South African Cultural Observatory

‘Youth are missing major opportunities in creative sector’

BY 12.12.17

SOUTH AFRICAN youth are unaware of the job opportunities available in the creative and cultural industries (CCIs).

This is according to the South African Cultural Observatory (SACO) which recently concluded a nationwide roadshow delivering eight cultural industry workshops around the country. The workshops examined the increasingly important role of the CCIs in economic growth, development and employment creation in the country.

According to SACO Research Manager, Unathi Lutshaba: “A trend we noticed is that young people are largely unaware of the job opportunities in the CCIs and Arts, Culture and Heritage sectors.”

“The youth seem to have inherited a ‘previously-disadvantaged position’ when it comes to reaping the positive benefits of this sector, and especially to their awareness of and involvement in creative pursuits related to film, theatre and architecture,” Lutshaba said.

“Creative colleges and higher education and training institutes need to align their planning with the Government’s agenda to ensure that young people are capacitated and mentored in the ACH sectors. Local municipalities can also assist by organising capacity-building programmes aimed at facilitating assistance for the youth,” Lutshaba added.  

The other three emerging trends from the workshops included:

  1. Minority cultural identities are often overlooked

In some instances, certain cultural identities are overlooked and not prioritised. The Khoisan identity and culture is an example of this. Increased focus and attention needs to be placed on promoting the heritage of the Khoisan people and other ‘forgotten’ identities.

“Work that looks at facilitating greater knowledge and recognition of the Khoisan and other less represented groups as part of South Africa’s cultural heritage needs the same level of attention as the rest of the identities within the CCIs,” Lutshaba said.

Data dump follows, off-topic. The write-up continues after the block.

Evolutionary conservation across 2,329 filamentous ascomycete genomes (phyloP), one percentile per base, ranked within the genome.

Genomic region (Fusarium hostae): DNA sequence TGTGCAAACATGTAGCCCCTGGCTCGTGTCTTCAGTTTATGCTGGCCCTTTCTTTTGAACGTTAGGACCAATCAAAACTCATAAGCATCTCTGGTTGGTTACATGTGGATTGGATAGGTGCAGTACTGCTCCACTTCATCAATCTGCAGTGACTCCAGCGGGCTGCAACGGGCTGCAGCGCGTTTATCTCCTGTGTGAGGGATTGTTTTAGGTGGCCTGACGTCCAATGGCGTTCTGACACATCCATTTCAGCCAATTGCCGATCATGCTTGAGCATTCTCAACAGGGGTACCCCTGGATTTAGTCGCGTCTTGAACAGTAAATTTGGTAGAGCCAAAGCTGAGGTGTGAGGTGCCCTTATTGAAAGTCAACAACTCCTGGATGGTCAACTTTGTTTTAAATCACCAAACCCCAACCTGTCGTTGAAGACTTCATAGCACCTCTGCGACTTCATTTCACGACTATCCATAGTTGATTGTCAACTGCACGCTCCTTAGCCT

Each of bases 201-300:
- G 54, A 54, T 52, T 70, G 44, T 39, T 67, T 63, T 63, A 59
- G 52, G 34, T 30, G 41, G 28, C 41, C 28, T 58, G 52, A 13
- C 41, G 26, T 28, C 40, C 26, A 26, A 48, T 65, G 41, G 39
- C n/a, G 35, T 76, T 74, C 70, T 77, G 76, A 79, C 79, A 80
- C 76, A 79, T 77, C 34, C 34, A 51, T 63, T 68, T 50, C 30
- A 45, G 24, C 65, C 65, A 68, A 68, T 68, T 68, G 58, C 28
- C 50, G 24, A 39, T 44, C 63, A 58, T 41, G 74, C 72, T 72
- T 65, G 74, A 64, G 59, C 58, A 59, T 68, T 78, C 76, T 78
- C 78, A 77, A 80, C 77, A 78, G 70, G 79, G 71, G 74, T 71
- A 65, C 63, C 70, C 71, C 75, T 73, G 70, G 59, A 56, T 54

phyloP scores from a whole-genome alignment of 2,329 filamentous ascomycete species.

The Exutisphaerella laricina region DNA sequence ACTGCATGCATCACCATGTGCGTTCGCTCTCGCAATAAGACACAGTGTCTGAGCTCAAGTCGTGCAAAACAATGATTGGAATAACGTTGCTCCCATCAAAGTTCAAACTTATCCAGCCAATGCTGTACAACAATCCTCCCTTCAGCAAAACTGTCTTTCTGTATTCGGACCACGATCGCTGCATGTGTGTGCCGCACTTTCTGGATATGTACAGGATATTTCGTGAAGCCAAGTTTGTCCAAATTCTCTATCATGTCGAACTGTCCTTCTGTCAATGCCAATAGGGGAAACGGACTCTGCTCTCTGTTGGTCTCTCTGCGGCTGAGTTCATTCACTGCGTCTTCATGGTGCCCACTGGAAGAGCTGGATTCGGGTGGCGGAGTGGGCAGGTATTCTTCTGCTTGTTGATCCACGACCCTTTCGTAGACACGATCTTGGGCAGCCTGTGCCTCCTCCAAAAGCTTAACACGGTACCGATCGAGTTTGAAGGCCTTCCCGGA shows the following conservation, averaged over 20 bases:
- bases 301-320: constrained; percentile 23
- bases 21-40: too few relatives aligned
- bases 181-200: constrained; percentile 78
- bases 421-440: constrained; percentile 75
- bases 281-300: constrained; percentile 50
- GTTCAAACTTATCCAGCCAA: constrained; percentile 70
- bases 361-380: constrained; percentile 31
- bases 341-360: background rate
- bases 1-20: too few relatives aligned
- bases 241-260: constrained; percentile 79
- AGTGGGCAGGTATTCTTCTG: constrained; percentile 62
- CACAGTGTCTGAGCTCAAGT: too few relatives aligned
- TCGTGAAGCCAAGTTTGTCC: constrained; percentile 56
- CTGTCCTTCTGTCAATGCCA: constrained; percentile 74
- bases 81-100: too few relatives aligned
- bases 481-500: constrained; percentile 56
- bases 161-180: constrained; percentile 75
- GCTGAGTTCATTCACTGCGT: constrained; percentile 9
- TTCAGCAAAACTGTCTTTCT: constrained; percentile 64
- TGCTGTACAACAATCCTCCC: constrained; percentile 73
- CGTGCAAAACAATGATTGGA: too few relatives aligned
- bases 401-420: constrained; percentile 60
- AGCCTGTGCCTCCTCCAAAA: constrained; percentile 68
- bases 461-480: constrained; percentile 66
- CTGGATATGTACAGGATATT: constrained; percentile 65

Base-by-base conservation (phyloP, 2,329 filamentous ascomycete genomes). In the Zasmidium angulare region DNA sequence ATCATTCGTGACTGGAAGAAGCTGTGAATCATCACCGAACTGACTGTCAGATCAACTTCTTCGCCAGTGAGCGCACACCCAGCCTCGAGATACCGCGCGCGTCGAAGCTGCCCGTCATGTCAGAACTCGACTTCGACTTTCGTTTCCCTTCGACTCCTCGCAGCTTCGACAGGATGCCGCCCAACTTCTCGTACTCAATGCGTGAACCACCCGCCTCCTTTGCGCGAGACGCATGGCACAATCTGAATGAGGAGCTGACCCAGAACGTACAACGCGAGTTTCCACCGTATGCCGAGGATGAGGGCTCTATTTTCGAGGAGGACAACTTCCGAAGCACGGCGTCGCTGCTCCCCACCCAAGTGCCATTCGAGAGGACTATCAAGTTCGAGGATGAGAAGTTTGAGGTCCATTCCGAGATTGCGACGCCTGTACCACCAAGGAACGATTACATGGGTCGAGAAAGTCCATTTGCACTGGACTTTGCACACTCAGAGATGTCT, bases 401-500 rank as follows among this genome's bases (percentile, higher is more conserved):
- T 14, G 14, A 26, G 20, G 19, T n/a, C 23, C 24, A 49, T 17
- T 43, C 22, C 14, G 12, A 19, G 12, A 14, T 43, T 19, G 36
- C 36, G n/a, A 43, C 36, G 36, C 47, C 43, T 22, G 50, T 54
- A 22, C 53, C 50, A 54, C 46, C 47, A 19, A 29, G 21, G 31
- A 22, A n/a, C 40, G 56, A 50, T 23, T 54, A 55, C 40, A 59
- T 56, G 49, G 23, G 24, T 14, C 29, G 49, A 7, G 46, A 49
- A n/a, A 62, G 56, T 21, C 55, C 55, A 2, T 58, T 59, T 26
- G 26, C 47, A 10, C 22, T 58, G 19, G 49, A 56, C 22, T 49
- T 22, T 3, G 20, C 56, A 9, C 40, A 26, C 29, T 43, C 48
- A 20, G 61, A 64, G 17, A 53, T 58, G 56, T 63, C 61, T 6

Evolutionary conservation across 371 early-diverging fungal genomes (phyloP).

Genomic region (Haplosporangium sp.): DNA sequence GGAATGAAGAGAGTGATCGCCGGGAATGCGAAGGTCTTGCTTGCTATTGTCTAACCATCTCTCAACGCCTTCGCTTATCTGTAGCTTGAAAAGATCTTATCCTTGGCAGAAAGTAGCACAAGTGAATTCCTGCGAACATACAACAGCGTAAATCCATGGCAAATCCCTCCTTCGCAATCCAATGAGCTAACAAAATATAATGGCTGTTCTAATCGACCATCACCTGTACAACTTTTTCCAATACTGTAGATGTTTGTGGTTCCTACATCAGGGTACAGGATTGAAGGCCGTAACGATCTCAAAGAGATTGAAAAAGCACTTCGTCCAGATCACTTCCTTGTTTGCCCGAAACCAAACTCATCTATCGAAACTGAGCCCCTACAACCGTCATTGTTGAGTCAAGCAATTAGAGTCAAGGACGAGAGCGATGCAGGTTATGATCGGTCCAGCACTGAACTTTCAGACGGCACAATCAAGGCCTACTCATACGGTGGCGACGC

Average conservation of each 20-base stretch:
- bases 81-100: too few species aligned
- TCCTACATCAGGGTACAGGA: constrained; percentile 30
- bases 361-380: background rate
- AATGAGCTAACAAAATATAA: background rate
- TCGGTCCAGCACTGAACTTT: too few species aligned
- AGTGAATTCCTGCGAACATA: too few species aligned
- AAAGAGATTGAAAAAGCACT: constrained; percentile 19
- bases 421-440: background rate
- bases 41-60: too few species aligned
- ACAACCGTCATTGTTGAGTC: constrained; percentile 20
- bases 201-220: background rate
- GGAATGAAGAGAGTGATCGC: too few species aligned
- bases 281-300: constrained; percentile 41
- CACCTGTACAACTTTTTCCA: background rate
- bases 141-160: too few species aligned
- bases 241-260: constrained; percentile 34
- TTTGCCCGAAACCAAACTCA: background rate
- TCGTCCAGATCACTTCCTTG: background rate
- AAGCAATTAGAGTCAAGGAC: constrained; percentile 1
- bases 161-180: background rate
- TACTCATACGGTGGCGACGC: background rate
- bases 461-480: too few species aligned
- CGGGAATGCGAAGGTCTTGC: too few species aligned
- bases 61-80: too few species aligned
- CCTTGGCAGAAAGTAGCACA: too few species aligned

1. Literacy and numeracy are major challenges for securing funding

Many people that reside in rural areas and who are doing culturally useful work struggle to gain access to resources and funding to boost their businesses. This is largely because they do not understand the application documents that they need to complete to apply for financial assistance. This limits their chances of getting access to funding.

“These creative workers have the skills but are unable to access financial support because of challenges related to a lack of basic numeracy, literacy and communication skills,” Lutshaba said.

  1. Arts practitioners are not always linked to anything that can be measured

Many arts practitioners form part of an informal sector that is not always connected to something measurable. Crafters are one such example. Crafters are usually categorised as part of the informal sector because, normally, their trade is acquired through skills transfer. They sell their products by word of mouth and displaying them at events and they are not linked to activities that can be directly measured, most especially in terms of economic value.

“If their contribution was more valued and measureable, these crafters would feel what they do is of higher value – not just in terms of the economic benefits that they derive, but also in terms of their contribution to the growth and sustainability of the sector,” Lutshaba said.

These key trends and others are an outcome of the domain workshop series, which was both a listening and training opportunity. Facilitating discussions and public engagement, the SACO’s domain workshops focused on developing a mutual understanding of the trends and challenges shaping the arts, culture and heritage sectors and creative and cultural industries which currently contribute 2.9% to South Africa’s GDP.  

“Workshop attendees had the opportunity to share points of views and we were able to gather specific information on various issues concerning the status of the cultural and creative industries in the various regions,” Lutshaba said. 

“The workshops, which were held in East London, Pietermaritzburg, Bloemfontein, Paarl, Upington, Mafikeng, Vereeniging and Tzaneen have been useful to identify trends and analysis that can propel the sector forward,” Lutshaba concluded.

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